2014 Triumph Tiger Explorer XC Rear Caliper

RJPisani

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Hey all,


The rear caliper on my Tiger Explorer went on me. Doesn't look like I can repair it. I called the local dealer for a new one, not only were they out of stock,
a new one is $600. I was wondering if anyone has any aftermarket suggestions or used sites they check? ebay came up empty for me

Thank you!
 

sikatri

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Why is it not repairable? Did some metal part shear?
 

RJPisani

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Why is it not repairable? Did some metal part shear?
Yeah, forgive bc I don’t know the correct name of it, but the metal piece that sits above the pad that slides. Not the pistons, it’s like a flat, metal piece
 

sikatri

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Yeah, forgive bc I don’t know the correct name of it, but the metal piece that sits above the pad that slides. Not the pistons, it’s like a flat, metal piece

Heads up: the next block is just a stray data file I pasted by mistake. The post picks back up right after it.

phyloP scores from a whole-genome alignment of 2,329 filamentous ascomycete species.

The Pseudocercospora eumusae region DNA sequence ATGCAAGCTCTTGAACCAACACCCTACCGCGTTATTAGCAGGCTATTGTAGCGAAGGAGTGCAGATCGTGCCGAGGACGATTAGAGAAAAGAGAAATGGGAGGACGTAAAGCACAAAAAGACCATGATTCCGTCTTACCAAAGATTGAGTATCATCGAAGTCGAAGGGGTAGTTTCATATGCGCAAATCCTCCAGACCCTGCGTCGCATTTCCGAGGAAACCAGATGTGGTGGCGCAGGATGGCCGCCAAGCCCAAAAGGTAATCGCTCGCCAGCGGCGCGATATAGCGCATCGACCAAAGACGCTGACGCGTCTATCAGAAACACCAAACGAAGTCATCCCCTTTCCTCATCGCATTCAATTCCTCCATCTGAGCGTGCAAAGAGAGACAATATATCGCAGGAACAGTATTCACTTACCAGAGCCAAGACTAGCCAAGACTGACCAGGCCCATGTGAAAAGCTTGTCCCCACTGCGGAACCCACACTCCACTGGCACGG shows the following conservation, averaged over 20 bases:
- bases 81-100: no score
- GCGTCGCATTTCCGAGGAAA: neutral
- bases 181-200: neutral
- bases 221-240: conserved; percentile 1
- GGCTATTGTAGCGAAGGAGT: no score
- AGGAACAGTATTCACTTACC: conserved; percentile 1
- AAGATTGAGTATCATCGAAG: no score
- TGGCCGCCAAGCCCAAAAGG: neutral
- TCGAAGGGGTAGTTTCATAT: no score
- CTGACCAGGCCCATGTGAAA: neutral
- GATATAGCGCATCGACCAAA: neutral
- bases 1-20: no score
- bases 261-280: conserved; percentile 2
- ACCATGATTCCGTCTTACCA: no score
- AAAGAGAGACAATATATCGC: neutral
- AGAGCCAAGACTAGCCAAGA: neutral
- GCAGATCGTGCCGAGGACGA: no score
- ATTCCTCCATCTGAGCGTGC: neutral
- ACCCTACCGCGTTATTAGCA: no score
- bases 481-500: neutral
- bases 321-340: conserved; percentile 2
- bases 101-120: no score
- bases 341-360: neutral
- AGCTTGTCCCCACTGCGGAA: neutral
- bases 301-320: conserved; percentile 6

Is it part of the caliper? Picture might help. Yes, if it's part of the actual brake caliper it might be a toast item. If it's a component part it might be replaceable.
 

RJPisani

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Is it part of the caliper? Picture might help. Yes, if it's part of the actual brake caliper it might be a toast item. If it's a component part it might be replaceable.
Okay, so maybe some hope after all. I’m not near it right now, pull will send a photo as soon as I can
 

ManInTheJar

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Okay, so maybe some hope after all. I’m not near it right now, pull will send a photo as soon as I can
Here is a parts diagram which might help identify if it is a replacable part.100063286-1-2_500x.jpg
 

RJPisani

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Okay, sorry for the delay. I took it apart and also had someone with more experience check it out. It’s not sheered, but I think my seals are broke. I’ve never repaired a caliper before so I don’t really know where to start on this one. But seems a lot cheaper and something worth learning. Anyone have any experience with this?

Thanks again for your help
 

sikatri